Sorry!! The article you are trying to read is not available now.
Thank you very much;
you're only a step away from
downloading your reports.

Looking at the Wal-Mart of the Future

By
PrintPRINT
During Wal-Mart's (WMT) annual shareholder meeting this past summer, CEO Mike Duke stressed the challenges and opportunities presented by "the next-generation customer."

"They're connected to the world through smartphones and social media," he said. "They're in charge of when they shop and how they shop, and they know who has the lowest prices."

Smaller stores such as Wal-Mart Expresses are just the beginning of what retailers are doing to adapt to the future of shopping.

Given the pep rally nature of shareholder meetings, it should come as no surprise Duke trumpeted Wal-Mart's advantages in meeting the needs of these customers. Nevertheless, the landscape of "big box" stores and category-killing retailers is evolving constantly to meet the needs of a more demanding, tech-savvy customer base.

Related Links

What will the future Wal-Mart and its big box peers look like amid the increasing demands of their customers? We took a look at the changes afoot, which range from the mundane to the futuristic.

It's a smaller world
The mantra of retailers such as Wal-Mart has traditionally been "Bigger is better." More space means more merchandise, one-stop shopping and the ability to offer up loss leaders in some product lines to ensure profitability for other merchandise. In terms of inventory and price, the bigger the store the more successful it was.

Now Wal-Mart is among the retailers starting to question the continued viability of shopping behemoths.

While size may not be a hindrance in rural areas -- in fact, it can be a positive -- the footprint needed for traditional big box stores means limited penetration into jam-packed urban areas and suburbs with restrictive zoning.

This has led to an ongoing push by bricks-and-mortar retailers to contract and downsize.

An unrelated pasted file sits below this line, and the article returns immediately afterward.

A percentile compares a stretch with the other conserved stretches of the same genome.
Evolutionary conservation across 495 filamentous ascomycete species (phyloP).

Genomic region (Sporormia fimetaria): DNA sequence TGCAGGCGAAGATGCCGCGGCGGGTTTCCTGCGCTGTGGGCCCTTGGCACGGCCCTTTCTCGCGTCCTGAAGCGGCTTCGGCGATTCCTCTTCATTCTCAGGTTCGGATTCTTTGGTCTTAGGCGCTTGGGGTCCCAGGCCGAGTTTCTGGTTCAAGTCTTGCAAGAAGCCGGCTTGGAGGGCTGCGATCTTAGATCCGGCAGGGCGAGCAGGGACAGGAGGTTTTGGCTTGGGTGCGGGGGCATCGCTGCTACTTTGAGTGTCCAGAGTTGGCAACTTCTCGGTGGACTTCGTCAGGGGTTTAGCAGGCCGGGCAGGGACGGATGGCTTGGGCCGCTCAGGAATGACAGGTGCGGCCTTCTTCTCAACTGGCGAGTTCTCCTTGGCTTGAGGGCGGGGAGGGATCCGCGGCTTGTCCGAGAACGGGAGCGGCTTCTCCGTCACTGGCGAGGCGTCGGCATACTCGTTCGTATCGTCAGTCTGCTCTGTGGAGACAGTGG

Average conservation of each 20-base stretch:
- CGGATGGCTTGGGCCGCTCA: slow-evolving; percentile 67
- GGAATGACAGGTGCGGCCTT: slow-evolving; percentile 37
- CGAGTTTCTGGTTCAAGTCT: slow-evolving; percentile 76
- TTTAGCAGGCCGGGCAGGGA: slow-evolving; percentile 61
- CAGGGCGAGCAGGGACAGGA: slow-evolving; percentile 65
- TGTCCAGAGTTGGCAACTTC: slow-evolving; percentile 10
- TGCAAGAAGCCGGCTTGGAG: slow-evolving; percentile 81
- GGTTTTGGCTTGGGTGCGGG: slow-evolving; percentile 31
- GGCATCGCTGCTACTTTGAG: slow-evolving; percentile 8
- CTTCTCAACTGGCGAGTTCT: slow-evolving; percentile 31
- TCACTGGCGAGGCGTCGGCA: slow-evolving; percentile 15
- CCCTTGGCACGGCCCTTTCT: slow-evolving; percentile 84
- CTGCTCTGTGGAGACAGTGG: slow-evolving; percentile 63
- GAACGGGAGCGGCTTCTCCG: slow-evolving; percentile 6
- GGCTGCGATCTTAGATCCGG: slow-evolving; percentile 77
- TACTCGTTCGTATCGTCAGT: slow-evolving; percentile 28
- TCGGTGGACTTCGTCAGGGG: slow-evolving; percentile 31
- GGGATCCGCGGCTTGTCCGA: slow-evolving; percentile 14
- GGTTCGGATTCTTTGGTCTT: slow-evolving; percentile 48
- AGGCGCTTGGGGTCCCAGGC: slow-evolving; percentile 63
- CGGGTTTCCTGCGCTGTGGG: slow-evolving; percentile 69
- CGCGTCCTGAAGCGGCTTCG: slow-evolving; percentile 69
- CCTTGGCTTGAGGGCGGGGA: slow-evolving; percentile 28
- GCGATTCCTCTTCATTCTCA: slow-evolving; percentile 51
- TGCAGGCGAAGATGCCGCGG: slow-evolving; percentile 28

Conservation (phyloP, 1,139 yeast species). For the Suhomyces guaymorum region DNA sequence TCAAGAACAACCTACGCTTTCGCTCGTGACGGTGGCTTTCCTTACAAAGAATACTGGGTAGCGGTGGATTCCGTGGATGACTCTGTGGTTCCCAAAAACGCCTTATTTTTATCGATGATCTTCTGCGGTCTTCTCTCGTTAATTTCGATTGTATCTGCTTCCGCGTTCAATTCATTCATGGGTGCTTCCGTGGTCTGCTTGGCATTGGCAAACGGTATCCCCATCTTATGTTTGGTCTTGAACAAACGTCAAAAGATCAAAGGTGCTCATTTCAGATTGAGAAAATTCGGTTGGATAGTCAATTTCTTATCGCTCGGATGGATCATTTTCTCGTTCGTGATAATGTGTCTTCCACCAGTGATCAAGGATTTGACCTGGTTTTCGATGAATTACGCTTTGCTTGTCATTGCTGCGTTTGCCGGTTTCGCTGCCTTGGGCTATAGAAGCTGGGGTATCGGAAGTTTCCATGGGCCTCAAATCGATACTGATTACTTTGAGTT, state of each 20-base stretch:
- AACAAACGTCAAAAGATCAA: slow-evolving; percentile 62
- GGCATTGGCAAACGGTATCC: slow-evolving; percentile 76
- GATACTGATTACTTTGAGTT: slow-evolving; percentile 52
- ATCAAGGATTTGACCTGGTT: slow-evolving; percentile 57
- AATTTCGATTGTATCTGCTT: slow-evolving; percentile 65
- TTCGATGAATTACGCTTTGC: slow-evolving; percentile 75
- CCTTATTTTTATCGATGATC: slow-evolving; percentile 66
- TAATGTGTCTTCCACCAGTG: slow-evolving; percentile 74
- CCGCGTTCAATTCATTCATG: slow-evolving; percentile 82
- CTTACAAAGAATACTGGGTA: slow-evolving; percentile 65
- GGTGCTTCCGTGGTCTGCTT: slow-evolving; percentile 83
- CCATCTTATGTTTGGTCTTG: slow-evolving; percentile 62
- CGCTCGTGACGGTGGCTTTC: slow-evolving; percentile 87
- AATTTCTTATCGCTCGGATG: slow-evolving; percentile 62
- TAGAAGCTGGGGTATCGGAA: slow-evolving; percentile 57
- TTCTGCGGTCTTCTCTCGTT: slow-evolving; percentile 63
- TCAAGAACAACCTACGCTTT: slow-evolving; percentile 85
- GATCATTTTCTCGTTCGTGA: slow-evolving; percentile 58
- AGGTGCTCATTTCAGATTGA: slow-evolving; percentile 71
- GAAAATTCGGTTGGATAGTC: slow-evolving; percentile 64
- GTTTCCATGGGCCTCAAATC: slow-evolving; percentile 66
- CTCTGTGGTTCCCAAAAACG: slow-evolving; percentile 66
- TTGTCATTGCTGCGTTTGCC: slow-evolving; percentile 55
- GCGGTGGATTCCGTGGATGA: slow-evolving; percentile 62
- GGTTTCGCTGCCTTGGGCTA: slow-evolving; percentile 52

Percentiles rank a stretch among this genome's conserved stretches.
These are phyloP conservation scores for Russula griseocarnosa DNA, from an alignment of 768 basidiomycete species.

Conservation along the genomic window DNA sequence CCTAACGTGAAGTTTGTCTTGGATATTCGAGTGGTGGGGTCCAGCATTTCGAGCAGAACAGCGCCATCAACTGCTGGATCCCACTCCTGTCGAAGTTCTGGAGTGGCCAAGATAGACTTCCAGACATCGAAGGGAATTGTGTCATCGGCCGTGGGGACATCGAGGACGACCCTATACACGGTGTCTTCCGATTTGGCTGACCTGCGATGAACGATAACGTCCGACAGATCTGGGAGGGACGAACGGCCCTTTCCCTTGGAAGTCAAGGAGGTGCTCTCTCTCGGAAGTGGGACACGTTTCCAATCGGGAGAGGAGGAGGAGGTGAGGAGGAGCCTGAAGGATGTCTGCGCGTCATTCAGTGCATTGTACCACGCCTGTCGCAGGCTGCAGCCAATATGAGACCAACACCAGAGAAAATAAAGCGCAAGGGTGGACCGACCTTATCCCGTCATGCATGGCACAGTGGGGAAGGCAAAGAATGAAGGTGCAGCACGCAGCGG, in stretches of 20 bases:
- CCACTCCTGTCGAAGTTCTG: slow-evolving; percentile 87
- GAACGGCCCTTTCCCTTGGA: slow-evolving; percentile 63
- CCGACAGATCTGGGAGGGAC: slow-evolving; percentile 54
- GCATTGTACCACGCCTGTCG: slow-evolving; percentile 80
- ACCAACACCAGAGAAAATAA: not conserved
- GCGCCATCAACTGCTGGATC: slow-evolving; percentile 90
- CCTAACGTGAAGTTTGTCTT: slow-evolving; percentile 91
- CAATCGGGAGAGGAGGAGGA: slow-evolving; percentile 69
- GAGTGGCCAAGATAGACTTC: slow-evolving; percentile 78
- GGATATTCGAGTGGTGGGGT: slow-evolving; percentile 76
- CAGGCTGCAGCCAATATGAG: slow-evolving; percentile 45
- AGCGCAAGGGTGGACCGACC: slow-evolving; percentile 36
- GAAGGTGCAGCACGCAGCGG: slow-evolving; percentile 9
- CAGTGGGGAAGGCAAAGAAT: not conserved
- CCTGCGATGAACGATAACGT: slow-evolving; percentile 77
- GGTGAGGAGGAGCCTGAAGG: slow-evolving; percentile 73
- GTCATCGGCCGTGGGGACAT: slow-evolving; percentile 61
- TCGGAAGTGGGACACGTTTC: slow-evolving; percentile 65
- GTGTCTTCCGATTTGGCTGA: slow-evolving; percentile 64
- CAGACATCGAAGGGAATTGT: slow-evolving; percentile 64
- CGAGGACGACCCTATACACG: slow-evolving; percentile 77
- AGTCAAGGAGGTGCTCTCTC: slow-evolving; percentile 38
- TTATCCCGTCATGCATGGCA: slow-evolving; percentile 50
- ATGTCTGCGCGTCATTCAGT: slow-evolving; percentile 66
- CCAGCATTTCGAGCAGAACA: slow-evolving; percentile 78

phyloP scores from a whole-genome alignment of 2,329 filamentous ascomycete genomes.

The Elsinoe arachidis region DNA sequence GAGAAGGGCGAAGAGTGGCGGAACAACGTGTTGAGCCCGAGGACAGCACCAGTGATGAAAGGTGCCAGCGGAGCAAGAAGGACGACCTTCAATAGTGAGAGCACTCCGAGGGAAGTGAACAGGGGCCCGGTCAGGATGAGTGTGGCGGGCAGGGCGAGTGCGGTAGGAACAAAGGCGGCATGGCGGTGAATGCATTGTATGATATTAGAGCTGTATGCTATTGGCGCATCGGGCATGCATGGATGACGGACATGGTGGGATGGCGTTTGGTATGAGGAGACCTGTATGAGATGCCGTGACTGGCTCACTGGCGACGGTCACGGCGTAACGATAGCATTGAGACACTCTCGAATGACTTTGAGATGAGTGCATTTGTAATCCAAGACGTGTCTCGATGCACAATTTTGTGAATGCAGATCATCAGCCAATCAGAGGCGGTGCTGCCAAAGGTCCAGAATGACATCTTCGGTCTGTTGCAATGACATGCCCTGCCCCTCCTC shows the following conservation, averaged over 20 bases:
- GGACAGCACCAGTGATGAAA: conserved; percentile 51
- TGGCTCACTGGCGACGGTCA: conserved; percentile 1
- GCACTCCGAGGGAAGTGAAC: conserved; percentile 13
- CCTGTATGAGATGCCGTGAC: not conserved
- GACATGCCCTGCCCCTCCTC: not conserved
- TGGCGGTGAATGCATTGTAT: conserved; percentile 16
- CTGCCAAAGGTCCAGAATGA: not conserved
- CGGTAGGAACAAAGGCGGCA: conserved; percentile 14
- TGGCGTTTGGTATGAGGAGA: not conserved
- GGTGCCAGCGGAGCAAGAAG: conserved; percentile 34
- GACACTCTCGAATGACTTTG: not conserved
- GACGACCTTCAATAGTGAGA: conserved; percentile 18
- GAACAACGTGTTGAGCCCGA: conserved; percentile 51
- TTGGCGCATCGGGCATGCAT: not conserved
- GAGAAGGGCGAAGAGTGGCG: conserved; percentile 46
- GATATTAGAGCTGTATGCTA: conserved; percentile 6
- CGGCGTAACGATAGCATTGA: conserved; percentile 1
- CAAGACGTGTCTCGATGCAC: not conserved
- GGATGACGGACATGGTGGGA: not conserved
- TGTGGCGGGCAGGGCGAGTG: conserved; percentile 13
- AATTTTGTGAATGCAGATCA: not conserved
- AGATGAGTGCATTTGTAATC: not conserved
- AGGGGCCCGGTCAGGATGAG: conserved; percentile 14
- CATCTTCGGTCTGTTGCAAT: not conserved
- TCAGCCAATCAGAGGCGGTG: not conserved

For example, at Best Buy's (BBY) annual shareholder meeting, CEO Brian Dunn said the chain will continue to increase the number of its smaller Best Buy Mobile stores focused on smartphones and tablets. The company will also reduce its retail space by 10% over the next three to five years from a chainwide average of about 45,000 square feet. The footprint of Best Buy Mobile stores, in comparison, is only about 3,000 square feet.

In addition to downsizing, retailers such as Staples (SPLS), Office Depot (ODP) and Sears (SHLD) have been experimenting with subdividing their existing big stores and leasing space to other companies. In California, Sears is sharing space with clothing chain Forever 21 and electronics specialty store Paul's TV.

Wal-Mart is also looking to slim down. It recently began launching "express" stores of less than 15,000 square feet, as well as continuing the concept of new "neighborhood markets" of between 30,000 and 60,000 square feet. The traditional Wal-Mart "supercenters," which account for about 75% of its locations, average about 185,000 square feet, according to a company fact sheet.

< Previous
PrintPRINT

Busy? Subscribe to our free newsletter!

Submit
 

WHAT'S POPULAR IN THE VILLE